CONSERVATIONISTS are asking animal lovers to help them track the spread of a fierce predator which could threaten the future of some of Wigan’s rarest wildlife.
The population of American mink, a carnivore related to creatures such as otters and weasels, is thought to have risen significantly in the borough, and nature experts are now urgently looking to assess their impact on Wigan’s green spaces.
The animals have been spotted across a large swathe of the borough, with sightings recorded as far apart as Wigan Flashes and Pennington Flash in Leigh.
Their rising numbers are causing concern as they live in wetlands, one of the region’s most delicate and threatened habitats, and have no natural predators in Britain.
A group of conservationists representing organisations including Wigan Leisure and Culture Trust (WLCT), the Lancashire Wildlife Trust and the Environment Agency, will meet this week to discuss if Wigan’s mink population is a long-term threat to wildlife reserves.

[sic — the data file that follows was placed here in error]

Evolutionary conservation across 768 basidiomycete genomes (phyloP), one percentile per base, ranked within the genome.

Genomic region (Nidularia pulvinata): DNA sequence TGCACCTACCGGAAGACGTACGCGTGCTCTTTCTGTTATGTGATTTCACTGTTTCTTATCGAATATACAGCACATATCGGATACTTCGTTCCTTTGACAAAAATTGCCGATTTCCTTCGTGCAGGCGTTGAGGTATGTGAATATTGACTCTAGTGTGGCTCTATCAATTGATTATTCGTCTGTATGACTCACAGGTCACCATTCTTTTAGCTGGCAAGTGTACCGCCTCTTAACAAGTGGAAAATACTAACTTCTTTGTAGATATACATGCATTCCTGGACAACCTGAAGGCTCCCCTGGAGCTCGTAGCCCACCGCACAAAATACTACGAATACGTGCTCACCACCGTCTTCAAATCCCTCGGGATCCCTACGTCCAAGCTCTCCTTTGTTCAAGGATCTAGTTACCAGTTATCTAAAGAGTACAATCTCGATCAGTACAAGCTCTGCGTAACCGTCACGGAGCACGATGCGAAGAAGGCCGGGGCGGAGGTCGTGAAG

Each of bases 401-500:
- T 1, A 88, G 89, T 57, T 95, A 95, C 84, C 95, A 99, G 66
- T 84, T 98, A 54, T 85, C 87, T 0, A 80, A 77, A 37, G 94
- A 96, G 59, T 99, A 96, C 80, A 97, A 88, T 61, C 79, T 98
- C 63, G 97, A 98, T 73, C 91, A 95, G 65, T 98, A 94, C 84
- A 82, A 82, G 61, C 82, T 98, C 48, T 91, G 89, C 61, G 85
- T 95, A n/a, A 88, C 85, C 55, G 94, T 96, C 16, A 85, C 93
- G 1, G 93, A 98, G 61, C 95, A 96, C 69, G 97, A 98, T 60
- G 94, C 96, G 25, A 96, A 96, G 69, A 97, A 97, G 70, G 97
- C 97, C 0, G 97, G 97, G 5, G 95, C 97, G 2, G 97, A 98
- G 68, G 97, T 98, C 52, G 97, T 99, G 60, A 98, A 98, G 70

And it is asking people to help them find out more about the creatures by recording sightings on the website of the Leigh Ornithological Society (LOS).
WLCT biodiversity manager Graham Workman said: “We’ve had a photo sent in to us of a group of 14 mink all seen together, and we want the public to help us assess the population.
“They predate ground nesting species, such as ducks and moorhens. Where the mink are from, in North America, birds know where nesting sites are the mink can’t reach, but in this part of the world they don’t expect predators and are easy prey.
“They wander about quite a lot so it’s possible all the sightings could be a single group traversing across the borough.
“We need to find out how big the population is so we can assess if there’s anything humane we need to do to reduce the impact they are having on wildlife.”
Mink are not native to the UK but were introduced to fur farms and some animals escaped, with the population further increasing after animal rights activists violently broke open farms and freed the mink from their cages.
They are similar in size and shape to ferrets, but are dark brown with a small white patch under the chin, and have a slightly bushy tail.
They are aggressive predators whose likely prey includes the rare water vole, and their voracious feeding is causing particular concern after a year when poor weather meant many birds could not raise young as their nests were flooded.
Anyone who sees a mink should enter their sightings at www.leighos.org.uk
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Friday 24 May 2013
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